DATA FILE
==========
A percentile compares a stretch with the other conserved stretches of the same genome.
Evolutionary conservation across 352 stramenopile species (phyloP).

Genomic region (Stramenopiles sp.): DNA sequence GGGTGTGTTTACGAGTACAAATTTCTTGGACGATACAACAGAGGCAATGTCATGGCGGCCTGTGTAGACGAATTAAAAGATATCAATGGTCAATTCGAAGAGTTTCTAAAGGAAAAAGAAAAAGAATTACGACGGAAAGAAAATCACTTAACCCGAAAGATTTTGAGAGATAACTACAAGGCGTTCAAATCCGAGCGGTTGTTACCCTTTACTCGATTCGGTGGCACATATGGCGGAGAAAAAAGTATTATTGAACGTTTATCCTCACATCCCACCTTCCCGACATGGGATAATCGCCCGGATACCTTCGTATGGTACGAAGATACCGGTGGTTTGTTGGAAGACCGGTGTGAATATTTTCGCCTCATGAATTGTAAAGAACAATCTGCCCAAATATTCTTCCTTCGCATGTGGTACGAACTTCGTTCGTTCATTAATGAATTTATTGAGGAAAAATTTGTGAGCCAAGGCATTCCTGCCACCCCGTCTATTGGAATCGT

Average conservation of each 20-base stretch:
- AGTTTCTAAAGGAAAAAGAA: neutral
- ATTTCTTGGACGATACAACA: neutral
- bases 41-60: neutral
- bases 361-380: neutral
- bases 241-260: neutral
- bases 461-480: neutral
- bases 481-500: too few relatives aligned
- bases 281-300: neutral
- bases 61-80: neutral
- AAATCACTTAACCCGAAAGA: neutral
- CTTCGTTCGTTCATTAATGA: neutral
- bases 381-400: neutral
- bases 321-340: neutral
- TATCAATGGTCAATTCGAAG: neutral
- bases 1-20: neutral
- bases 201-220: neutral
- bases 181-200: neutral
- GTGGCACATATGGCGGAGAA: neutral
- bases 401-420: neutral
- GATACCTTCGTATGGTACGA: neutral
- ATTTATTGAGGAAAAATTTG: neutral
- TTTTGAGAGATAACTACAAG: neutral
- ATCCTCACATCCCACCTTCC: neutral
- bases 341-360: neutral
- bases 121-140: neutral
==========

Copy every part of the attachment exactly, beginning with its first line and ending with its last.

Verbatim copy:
A percentile compares a stretch with the other conserved stretches of the same genome.
Evolutionary conservation across 352 stramenopile species (phyloP).

Genomic region (Stramenopiles sp.): DNA sequence GGGTGTGTTTACGAGTACAAATTTCTTGGACGATACAACAGAGGCAATGTCATGGCGGCCTGTGTAGACGAATTAAAAGATATCAATGGTCAATTCGAAGAGTTTCTAAAGGAAAAAGAAAAAGAATTACGACGGAAAGAAAATCACTTAACCCGAAAGATTTTGAGAGATAACTACAAGGCGTTCAAATCCGAGCGGTTGTTACCCTTTACTCGATTCGGTGGCACATATGGCGGAGAAAAAAGTATTATTGAACGTTTATCCTCACATCCCACCTTCCCGACATGGGATAATCGCCCGGATACCTTCGTATGGTACGAAGATACCGGTGGTTTGTTGGAAGACCGGTGTGAATATTTTCGCCTCATGAATTGTAAAGAACAATCTGCCCAAATATTCTTCCTTCGCATGTGGTACGAACTTCGTTCGTTCATTAATGAATTTATTGAGGAAAAATTTGTGAGCCAAGGCATTCCTGCCACCCCGTCTATTGGAATCGT

Average conservation of each 20-base stretch:
- AGTTTCTAAAGGAAAAAGAA: neutral
- ATTTCTTGGACGATACAACA: neutral
- bases 41-60: neutral
- bases 361-380: neutral
- bases 241-260: neutral
- bases 461-480: neutral
- bases 481-500: too few relatives aligned
- bases 281-300: neutral
- bases 61-80: neutral
- AAATCACTTAACCCGAAAGA: neutral
- CTTCGTTCGTTCATTAATGA: neutral
- bases 381-400: neutral
- bases 321-340: neutral
- TATCAATGGTCAATTCGAAG: neutral
- bases 1-20: neutral
- bases 201-220: neutral
- bases 181-200: neutral
- GTGGCACATATGGCGGAGAA: neutral
- bases 401-420: neutral
- GATACCTTCGTATGGTACGA: neutral
- ATTTATTGAGGAAAAATTTG: neutral
- TTTTGAGAGATAACTACAAG: neutral
- ATCCTCACATCCCACCTTCC: neutral
- bases 341-360: neutral
- bases 121-140: neutral